She has dedicated her career to Indigenous health and embedding Aboriginal and Torres Strait Islander frameworks into higher education, research and government.
“My work in public health originally started with looking at women’s business screening programs and looking at how people can do preventative health programs, particularly in the far west of New South Wales,” she says. “But for me it’s more about the care of the population and communities. And for me of course, the population of interest is Aboriginal communities.”
It begins with a place to live
When she founded the Shalom Gamarada program at UNSW in 2004, she noticed a young student that reminded her of herself.
“What I mean by that, is when I went to university, I had no other means of support. Every bit of money I had in my pocket was money that I had earned doing night shifts as a nurse in nursing homes.
“I didn’t really have the edge and had no educational advantage behind me when I started university. I saw the same thing with this young woman.”
By providing students with place to live, the Shalom Gamarada residential scholarship program aims to close the gap between non-Indigenous and Indigenous persons through higher education.
Several years after Professor Jackson Pulver left home as a young teenager, she was encouraged by a nun to enroll in a hospital-based nursing program.
“I was quite pragmatic, because in those days you could live in the nurse’s home at the hospital,” she says. “It was the first time in my life that I had a safe room to sleep in. It made all the difference in the world.”
About a decade later, in 2014, there were 35 Aboriginal and Torres Strait Islander students living in Shalom College.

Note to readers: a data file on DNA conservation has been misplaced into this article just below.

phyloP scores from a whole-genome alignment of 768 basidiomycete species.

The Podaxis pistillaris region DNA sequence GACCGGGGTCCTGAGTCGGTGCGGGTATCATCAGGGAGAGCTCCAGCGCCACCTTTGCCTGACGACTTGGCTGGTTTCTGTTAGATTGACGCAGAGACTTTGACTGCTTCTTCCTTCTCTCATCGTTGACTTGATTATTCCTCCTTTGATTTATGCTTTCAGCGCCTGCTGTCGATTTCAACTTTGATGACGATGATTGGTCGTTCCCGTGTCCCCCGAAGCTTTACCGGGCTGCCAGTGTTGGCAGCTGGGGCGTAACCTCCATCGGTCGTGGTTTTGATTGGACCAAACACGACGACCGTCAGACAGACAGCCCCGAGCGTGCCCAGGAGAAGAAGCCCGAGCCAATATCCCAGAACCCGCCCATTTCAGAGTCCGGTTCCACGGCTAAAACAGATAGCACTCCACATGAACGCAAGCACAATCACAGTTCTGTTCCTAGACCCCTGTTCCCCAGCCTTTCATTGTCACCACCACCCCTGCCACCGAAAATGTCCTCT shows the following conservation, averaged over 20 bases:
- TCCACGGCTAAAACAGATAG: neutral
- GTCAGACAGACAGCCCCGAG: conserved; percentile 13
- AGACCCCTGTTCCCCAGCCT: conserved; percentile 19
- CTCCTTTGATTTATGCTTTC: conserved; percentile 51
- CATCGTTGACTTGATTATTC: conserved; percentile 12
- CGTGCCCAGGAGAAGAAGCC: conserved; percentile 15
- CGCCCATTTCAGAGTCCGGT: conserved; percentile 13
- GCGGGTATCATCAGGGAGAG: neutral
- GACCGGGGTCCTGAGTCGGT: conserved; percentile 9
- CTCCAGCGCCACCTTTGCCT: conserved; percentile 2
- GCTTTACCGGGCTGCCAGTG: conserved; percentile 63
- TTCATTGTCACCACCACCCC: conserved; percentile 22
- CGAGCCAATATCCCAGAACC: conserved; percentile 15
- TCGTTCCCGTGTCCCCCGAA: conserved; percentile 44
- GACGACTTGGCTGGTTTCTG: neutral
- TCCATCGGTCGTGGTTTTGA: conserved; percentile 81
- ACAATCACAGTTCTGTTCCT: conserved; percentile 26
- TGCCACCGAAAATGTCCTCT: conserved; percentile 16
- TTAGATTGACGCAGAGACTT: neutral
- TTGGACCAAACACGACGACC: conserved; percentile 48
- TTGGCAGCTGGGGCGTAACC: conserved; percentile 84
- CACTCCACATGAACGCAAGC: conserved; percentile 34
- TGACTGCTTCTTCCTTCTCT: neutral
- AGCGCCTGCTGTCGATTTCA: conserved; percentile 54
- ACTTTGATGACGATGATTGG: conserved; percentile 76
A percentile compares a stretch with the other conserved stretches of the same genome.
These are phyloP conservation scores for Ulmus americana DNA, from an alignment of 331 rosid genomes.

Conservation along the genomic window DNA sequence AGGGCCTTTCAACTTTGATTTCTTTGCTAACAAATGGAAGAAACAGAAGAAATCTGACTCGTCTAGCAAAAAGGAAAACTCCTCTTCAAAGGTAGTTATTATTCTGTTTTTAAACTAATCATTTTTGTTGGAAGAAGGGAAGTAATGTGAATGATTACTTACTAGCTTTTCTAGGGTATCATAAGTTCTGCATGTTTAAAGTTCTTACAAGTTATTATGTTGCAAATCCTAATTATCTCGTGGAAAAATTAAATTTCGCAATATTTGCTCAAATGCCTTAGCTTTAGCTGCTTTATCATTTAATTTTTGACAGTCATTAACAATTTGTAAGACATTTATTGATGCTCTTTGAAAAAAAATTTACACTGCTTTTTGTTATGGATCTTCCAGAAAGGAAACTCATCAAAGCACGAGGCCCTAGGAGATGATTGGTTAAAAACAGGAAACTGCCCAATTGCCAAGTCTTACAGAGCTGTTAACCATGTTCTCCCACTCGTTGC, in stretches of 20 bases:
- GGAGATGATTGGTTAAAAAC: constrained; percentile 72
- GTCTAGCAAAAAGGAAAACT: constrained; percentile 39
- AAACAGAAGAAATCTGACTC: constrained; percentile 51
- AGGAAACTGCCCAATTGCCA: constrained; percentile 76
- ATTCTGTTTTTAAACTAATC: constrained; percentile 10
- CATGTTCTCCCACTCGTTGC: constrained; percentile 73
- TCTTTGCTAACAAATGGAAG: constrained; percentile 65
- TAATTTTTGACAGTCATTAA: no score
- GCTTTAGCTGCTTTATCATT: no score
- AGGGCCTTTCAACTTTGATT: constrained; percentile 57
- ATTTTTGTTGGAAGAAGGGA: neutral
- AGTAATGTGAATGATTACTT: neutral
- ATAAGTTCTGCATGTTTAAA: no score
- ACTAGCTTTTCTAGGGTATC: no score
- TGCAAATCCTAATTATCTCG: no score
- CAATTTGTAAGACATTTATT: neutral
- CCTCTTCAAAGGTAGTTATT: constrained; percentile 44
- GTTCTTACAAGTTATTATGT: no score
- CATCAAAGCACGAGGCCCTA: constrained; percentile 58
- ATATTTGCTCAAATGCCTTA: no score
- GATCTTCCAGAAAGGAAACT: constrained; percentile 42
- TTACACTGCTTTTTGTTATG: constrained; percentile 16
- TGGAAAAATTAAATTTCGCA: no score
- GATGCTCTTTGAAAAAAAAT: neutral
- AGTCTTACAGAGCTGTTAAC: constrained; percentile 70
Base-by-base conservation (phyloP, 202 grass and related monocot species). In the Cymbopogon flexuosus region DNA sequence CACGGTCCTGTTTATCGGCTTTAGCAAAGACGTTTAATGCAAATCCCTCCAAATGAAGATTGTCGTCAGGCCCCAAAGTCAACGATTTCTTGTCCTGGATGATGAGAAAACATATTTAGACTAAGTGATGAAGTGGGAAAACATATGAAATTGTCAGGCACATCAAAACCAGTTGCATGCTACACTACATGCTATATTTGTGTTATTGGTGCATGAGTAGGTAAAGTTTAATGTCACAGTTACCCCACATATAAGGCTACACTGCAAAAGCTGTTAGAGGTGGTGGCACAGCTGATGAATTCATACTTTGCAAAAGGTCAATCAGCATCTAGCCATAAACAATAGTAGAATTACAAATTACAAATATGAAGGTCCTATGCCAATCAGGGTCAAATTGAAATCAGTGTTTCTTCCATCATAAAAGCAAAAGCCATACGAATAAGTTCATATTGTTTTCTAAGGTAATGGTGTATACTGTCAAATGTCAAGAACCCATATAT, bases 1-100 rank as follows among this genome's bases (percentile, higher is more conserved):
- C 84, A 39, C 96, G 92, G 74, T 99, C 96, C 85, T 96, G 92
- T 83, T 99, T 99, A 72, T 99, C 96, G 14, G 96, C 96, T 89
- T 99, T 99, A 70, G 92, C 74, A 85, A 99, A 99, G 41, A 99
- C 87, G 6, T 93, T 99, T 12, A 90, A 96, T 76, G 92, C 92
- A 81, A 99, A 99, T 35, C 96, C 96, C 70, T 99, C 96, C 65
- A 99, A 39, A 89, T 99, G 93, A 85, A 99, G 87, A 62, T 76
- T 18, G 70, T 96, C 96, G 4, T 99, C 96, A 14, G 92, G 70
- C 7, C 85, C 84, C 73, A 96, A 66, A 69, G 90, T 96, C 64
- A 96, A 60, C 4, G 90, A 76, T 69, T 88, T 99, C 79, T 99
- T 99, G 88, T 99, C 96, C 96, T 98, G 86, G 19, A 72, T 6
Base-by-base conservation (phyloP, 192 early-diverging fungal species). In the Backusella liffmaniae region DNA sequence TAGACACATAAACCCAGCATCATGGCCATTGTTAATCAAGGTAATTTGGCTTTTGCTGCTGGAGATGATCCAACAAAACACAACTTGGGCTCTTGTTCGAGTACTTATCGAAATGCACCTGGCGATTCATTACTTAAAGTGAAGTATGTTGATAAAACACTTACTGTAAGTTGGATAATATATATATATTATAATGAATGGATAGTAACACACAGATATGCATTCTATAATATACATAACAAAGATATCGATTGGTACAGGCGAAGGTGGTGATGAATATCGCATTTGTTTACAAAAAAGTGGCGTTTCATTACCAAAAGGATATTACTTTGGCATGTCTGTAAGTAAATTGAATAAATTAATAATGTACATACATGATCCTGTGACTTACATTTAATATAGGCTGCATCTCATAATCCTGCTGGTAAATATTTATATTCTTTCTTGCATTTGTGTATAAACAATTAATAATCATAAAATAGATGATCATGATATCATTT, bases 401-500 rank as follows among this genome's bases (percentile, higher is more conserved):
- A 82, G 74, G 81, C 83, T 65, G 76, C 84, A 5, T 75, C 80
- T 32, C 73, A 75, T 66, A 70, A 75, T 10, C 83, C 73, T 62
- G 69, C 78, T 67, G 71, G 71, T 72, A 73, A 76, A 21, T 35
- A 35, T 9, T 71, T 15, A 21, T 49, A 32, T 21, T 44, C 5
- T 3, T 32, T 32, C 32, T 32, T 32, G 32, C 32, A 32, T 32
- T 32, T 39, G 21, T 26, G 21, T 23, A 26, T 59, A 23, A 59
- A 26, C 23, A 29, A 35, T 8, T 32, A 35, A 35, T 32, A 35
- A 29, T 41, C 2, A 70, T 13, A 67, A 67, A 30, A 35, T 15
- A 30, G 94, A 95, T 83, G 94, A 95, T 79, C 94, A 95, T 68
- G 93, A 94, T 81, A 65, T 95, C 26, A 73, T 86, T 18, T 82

“They have a very high success rate,” says Jackson Pulver. “Infectious oncology is responsible for 20% of all Aboriginal doctors today.”
The residential scholarship initiative is one that Professor Jackson Pulver has replicated in her current role at the University of Sydney, and now spans across six different colleges. “They are a big part of the solution here,” she says.
Supportive pathways for Indigenous university students
Another successful initiative is the Gadigal Program, the University’s Indigenous student pathway which has lower minimum ATAR requirements. Students in the Gadigal Program also receive access to an academic skills program before commencing University and ongoing personal and academic support through their degree.
There’s also the University of Sydney’s extended bachelor program, a four-year degree with the first year dedicated to students catching up on prerequisites. “That is going to be a game changer,” says Professor Jackson Pulver.
The University of Sydney has formed a diversity and inclusion group that meets informally every Friday, with a formal, structured meeting once a month.
“It’s an opportunity for staff, not only to get to know each other, but to connect and bring up issues that they need to discuss,” she says. “There will be other programs that we will set up soon about recruiting and support for those recruits.”
A future for all Australians
Moving forward, Professor Jackson Pulver says the biggest challenge is creating constitutional change.
“I think a really pragmatic discussion needs to be had, and a brave and courageous discussion needs to be had about who we are as a modern-day Australia.
“Do we want to keep retrofitting a broken system? Or do we want to be courageous enough and say, as a strong emerging nation that hosts the oldest continuing culture on planet Earth, we are ready to create a constitution that is utterly fit-for-purpose for all of us, no matter who we are.”
To hear more about Professor Jackson Pulver’s journey and the University of Sydney’s efforts to embed Aboriginal and Torres Strait Islander frameworks into higher education and research, listen to episode 16 now.
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